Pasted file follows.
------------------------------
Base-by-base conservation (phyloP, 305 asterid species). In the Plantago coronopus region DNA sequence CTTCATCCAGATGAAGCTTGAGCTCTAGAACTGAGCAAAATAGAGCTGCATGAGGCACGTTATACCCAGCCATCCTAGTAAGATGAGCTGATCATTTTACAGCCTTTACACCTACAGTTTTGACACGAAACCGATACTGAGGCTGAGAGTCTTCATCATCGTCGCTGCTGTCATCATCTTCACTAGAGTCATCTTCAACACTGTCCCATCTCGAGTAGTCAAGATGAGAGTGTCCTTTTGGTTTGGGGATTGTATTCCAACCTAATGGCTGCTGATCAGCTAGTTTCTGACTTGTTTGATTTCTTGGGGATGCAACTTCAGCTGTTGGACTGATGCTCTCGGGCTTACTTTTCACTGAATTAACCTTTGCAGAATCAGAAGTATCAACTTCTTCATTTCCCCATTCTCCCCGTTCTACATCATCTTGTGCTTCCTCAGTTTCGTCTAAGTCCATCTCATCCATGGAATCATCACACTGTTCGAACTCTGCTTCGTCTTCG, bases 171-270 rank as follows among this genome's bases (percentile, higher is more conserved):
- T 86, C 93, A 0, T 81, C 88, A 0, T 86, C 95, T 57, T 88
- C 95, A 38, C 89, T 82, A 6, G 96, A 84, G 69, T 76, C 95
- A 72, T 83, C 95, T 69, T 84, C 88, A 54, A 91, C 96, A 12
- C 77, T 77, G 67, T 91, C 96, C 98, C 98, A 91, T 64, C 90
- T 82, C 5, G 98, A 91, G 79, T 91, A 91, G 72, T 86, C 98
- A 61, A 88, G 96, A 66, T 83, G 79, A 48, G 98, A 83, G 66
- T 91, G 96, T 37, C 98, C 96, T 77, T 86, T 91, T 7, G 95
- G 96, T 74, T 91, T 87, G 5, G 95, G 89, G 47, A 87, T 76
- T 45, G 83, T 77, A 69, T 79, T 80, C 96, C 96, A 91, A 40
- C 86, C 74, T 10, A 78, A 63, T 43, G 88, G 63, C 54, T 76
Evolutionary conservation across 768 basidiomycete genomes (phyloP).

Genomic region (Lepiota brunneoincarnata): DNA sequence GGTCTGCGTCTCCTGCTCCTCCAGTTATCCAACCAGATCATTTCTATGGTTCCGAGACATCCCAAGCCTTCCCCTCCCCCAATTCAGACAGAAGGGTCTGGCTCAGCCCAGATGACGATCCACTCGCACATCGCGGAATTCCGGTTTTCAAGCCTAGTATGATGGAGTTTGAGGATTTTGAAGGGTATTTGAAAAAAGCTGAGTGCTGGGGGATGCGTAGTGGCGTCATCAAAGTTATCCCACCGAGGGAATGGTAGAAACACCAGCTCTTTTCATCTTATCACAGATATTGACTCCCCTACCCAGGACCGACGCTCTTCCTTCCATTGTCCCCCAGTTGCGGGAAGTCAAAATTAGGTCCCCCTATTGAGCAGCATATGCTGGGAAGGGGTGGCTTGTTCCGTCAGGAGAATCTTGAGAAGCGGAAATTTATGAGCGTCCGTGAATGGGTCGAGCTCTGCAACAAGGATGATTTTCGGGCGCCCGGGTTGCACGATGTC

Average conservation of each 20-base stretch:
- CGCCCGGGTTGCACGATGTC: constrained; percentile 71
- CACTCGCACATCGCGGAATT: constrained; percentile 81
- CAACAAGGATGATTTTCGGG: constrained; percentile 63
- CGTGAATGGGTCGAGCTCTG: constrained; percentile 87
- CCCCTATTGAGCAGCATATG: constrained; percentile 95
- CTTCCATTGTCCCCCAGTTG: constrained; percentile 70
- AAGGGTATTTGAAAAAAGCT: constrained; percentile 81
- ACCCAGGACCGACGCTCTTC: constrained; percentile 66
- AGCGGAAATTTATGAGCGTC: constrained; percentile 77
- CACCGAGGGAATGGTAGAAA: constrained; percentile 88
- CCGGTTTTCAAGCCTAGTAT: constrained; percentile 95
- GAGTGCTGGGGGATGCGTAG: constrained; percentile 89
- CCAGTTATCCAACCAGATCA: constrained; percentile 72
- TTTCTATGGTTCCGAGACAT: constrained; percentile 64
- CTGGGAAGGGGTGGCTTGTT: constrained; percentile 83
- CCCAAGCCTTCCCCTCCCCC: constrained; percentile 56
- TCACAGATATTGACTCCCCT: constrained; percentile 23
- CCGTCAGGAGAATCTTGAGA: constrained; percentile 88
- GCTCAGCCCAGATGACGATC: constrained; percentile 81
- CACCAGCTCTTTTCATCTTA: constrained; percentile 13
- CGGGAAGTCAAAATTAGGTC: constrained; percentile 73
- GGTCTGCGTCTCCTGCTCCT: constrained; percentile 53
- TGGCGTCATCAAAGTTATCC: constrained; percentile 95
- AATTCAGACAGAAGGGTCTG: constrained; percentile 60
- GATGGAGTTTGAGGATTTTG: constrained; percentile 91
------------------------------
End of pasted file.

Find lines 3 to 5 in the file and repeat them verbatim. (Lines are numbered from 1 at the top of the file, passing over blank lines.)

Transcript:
- C 95, A 38, C 89, T 82, A 6, G 96, A 84, G 69, T 76, C 95
- A 72, T 83, C 95, T 69, T 84, C 88, A 54, A 91, C 96, A 12
- C 77, T 77, G 67, T 91, C 96, C 98, C 98, A 91, T 64, C 90